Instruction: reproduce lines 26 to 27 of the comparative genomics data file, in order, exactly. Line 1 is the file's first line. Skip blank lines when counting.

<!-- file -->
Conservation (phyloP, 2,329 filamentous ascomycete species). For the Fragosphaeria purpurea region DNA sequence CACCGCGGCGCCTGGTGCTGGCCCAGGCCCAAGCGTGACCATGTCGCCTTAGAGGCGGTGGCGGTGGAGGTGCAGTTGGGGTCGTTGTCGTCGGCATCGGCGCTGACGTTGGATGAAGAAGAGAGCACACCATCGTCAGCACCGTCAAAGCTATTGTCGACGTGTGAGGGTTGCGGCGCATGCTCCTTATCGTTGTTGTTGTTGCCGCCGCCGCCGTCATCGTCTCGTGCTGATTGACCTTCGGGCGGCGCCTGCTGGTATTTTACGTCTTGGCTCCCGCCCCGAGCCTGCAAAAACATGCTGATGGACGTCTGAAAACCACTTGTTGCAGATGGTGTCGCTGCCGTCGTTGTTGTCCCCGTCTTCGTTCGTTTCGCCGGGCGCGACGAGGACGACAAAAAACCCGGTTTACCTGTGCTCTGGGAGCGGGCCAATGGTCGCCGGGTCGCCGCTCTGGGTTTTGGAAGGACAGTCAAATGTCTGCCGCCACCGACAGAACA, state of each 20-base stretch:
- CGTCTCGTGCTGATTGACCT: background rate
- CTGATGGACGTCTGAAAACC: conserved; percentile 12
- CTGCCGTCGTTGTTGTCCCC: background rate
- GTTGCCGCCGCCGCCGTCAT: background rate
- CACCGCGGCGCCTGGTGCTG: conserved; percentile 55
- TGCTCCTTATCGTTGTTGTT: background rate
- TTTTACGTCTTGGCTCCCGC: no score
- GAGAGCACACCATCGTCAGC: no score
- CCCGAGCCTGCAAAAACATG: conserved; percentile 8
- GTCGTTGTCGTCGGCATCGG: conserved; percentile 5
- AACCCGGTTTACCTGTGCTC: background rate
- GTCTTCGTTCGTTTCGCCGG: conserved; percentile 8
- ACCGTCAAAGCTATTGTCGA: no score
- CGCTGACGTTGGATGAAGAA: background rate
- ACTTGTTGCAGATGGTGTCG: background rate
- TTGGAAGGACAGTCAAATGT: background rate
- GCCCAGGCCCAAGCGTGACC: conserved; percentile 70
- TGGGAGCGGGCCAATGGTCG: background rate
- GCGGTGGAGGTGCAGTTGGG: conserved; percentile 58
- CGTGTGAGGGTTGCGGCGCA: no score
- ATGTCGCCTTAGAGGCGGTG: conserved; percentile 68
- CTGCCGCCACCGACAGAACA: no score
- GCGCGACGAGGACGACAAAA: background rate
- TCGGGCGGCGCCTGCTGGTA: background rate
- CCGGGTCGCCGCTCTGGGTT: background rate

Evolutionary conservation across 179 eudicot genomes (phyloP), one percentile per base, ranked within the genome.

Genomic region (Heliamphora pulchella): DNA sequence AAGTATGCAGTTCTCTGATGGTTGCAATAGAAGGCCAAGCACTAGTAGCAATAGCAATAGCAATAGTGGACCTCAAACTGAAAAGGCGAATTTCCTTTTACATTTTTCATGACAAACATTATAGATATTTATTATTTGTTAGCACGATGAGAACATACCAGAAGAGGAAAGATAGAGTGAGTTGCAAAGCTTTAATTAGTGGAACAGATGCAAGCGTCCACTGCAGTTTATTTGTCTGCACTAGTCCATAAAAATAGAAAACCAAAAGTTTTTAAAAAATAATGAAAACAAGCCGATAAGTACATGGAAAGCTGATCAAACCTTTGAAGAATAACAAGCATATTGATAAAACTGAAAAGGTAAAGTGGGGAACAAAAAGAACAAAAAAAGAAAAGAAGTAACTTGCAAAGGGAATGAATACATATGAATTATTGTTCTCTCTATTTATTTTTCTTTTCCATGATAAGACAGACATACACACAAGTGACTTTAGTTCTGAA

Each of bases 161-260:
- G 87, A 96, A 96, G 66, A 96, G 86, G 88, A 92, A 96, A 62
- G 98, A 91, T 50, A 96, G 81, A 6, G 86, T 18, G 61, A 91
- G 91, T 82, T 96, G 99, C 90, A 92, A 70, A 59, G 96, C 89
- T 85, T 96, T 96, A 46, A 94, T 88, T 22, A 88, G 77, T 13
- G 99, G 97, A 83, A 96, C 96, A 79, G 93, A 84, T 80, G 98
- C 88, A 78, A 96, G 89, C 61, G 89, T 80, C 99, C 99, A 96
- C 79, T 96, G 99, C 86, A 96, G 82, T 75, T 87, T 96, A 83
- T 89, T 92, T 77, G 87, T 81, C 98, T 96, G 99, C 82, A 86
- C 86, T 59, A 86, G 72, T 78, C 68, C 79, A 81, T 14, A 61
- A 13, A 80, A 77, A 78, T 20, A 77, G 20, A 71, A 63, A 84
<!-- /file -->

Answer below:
- CCGGGTCGCCGCTCTGGGTT: background rate

Evolutionary conservation across 179 eudicot genomes (phyloP), one percentile per base, ranked within the genome.